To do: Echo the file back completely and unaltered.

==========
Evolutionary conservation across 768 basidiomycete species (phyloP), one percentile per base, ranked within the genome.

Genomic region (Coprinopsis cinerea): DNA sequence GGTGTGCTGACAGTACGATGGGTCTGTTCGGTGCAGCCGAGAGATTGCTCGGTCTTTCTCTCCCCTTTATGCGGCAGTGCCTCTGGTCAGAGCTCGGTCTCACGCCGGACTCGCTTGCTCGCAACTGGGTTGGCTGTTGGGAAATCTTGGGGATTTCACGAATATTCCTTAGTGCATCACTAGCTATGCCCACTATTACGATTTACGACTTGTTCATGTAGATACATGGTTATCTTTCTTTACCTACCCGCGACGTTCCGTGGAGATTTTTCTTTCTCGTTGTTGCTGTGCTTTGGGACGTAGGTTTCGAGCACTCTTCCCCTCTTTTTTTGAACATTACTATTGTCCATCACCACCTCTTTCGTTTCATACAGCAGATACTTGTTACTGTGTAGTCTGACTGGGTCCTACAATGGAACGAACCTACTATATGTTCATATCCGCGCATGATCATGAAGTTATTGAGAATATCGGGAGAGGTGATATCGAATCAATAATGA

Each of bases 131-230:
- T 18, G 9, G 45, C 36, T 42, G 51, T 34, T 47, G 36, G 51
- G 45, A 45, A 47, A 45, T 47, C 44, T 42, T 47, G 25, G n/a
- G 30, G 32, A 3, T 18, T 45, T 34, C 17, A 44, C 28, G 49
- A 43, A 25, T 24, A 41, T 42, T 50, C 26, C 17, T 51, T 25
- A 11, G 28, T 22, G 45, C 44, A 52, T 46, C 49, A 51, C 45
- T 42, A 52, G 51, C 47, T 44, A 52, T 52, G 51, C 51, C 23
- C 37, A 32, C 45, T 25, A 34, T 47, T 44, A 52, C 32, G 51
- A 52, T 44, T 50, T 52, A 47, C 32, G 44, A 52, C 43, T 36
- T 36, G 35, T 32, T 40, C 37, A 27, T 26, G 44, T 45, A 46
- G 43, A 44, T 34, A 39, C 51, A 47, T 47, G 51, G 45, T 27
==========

Evolutionary conservation across 768 basidiomycete species (phyloP), one percentile per base, ranked within the genome.

Genomic region (Coprinopsis cinerea): DNA sequence GGTGTGCTGACAGTACGATGGGTCTGTTCGGTGCAGCCGAGAGATTGCTCGGTCTTTCTCTCCCCTTTATGCGGCAGTGCCTCTGGTCAGAGCTCGGTCTCACGCCGGACTCGCTTGCTCGCAACTGGGTTGGCTGTTGGGAAATCTTGGGGATTTCACGAATATTCCTTAGTGCATCACTAGCTATGCCCACTATTACGATTTACGACTTGTTCATGTAGATACATGGTTATCTTTCTTTACCTACCCGCGACGTTCCGTGGAGATTTTTCTTTCTCGTTGTTGCTGTGCTTTGGGACGTAGGTTTCGAGCACTCTTCCCCTCTTTTTTTGAACATTACTATTGTCCATCACCACCTCTTTCGTTTCATACAGCAGATACTTGTTACTGTGTAGTCTGACTGGGTCCTACAATGGAACGAACCTACTATATGTTCATATCCGCGCATGATCATGAAGTTATTGAGAATATCGGGAGAGGTGATATCGAATCAATAATGA

Each of bases 131-230:
- T 18, G 9, G 45, C 36, T 42, G 51, T 34, T 47, G 36, G 51
- G 45, A 45, A 47, A 45, T 47, C 44, T 42, T 47, G 25, G n/a
- G 30, G 32, A 3, T 18, T 45, T 34, C 17, A 44, C 28, G 49
- A 43, A 25, T 24, A 41, T 42, T 50, C 26, C 17, T 51, T 25
- A 11, G 28, T 22, G 45, C 44, A 52, T 46, C 49, A 51, C 45
- T 42, A 52, G 51, C 47, T 44, A 52, T 52, G 51, C 51, C 23
- C 37, A 32, C 45, T 25, A 34, T 47, T 44, A 52, C 32, G 51
- A 52, T 44, T 50, T 52, A 47, C 32, G 44, A 52, C 43, T 36
- T 36, G 35, T 32, T 40, C 37, A 27, T 26, G 44, T 45, A 46
- G 43, A 44, T 34, A 39, C 51, A 47, T 47, G 51, G 45, T 27